's Sonnet 54
uses an extended metaphor
to develop the theme of the beauty of the beloved and the preservative power of verse.
Beauty itself seems more beautiful when it is accompanied by honesty. We love the rose for its looks, but its beautiful smell endears us to it even more. The dog rose
(or canker-eaten rose) looks as beautiful as a genuine rose, but because that beauty is solely in appearance, dog-roses live unadmired and die alone. Not so with roses: sweet smells arise from their sweet deaths. And so of you, beautiful youth; when your beauty and youth die, my poetry will still display the truth of you.
Source and analysis
was the first to identify the "canker rose" with the dog-rose. His conjecture is generally accepted, although George Steevens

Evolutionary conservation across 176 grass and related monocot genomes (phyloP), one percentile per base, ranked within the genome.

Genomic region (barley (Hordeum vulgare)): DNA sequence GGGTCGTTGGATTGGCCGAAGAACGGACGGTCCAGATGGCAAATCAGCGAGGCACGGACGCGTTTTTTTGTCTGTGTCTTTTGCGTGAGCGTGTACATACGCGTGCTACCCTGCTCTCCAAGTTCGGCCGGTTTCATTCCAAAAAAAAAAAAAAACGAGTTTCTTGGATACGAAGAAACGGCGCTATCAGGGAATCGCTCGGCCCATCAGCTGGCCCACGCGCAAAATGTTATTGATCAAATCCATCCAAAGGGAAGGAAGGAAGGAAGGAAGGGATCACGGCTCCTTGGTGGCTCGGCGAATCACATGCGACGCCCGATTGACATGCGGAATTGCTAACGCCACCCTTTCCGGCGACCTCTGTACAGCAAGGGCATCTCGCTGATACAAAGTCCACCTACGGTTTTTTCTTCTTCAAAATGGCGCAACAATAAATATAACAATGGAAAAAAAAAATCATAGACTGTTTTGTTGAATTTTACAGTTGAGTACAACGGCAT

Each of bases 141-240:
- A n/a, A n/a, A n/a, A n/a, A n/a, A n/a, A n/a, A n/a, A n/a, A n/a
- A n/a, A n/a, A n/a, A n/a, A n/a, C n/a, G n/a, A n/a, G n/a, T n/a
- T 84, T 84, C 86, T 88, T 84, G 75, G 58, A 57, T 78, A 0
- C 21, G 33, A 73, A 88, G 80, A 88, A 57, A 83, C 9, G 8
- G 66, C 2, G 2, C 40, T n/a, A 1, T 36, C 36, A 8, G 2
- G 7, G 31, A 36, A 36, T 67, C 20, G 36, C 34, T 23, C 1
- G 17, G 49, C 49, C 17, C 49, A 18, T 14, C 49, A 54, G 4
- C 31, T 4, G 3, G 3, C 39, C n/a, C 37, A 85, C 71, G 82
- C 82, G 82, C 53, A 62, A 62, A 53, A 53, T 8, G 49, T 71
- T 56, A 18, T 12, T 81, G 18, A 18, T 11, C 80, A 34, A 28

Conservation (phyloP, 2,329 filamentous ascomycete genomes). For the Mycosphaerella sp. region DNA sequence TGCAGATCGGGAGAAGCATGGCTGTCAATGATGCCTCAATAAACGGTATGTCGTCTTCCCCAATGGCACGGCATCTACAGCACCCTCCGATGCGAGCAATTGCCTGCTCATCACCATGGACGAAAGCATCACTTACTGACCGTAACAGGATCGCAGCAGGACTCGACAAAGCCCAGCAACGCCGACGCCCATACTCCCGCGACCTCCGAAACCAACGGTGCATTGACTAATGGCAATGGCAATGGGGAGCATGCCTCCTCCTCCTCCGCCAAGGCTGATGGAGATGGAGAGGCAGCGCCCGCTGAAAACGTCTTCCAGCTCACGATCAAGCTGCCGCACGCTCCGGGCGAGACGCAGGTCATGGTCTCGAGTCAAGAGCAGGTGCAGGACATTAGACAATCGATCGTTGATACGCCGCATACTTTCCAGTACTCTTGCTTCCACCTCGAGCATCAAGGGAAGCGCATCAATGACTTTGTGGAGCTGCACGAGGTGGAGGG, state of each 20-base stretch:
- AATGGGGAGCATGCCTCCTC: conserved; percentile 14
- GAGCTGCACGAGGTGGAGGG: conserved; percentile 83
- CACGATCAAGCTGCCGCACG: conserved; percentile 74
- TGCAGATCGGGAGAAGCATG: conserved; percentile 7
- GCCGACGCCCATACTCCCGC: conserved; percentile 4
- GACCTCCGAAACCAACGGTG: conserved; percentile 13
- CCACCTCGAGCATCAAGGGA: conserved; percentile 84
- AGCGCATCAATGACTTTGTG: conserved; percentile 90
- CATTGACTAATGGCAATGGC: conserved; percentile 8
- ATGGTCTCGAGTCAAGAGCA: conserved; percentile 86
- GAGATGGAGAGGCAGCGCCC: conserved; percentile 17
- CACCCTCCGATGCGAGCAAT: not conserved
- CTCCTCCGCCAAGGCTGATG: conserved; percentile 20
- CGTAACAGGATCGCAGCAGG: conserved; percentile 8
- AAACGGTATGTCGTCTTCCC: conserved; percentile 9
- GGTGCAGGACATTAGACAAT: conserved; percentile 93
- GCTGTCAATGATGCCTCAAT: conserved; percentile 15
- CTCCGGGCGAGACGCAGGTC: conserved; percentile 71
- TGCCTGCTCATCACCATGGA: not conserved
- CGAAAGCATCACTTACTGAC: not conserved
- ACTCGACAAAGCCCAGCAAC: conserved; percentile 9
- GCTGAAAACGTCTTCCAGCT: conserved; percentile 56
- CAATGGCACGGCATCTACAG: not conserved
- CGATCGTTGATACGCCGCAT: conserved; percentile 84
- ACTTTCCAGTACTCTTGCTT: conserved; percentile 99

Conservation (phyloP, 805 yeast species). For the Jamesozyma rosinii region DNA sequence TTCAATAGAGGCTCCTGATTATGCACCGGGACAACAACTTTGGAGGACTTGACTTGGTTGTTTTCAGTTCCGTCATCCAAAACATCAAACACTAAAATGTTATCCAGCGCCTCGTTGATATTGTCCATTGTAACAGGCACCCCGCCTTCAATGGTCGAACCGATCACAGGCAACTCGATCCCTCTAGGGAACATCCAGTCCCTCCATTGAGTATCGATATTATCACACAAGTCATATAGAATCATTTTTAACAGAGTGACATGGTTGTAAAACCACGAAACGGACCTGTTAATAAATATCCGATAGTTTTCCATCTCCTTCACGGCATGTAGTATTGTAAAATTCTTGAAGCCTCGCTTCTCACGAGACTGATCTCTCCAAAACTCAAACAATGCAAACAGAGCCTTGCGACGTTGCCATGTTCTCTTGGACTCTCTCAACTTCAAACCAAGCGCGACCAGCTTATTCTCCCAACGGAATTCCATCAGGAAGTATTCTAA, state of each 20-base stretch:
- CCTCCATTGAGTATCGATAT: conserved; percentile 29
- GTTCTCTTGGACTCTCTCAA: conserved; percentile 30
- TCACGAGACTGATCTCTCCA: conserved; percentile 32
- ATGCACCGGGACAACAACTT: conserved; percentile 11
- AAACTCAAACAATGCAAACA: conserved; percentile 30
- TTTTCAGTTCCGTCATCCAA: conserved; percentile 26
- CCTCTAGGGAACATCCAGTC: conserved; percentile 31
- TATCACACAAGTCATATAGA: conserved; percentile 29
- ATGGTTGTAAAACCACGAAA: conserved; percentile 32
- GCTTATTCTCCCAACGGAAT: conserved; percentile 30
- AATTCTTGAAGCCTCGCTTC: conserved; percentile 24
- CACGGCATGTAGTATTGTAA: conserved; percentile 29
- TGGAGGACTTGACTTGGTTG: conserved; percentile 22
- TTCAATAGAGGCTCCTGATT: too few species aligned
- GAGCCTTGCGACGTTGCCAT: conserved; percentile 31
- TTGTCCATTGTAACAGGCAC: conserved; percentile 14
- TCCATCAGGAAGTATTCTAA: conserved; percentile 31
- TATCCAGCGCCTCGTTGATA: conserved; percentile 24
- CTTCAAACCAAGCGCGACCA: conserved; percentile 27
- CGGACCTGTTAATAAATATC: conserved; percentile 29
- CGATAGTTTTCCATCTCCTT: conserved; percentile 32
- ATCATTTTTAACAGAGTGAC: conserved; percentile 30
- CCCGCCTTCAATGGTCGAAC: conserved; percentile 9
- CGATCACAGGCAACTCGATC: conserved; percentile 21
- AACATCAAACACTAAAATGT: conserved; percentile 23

notes that this comparison makes nonsense of line 5, as the dog-rose is far lighter in color than the rose. Almost alone, George Wyndham
argues that "canker rose" refers, rather, to a canker-eaten rose (as in 35
Henry Charles Beeching noted verbal parallels to a scene in Hamlet.
Stephen Booth perceives a pun on "dye" in line 11's "die".
Quarto's "by" in line 14 is almost universally amended to "my"; however, "by" is defensible if "distill" is intransitive.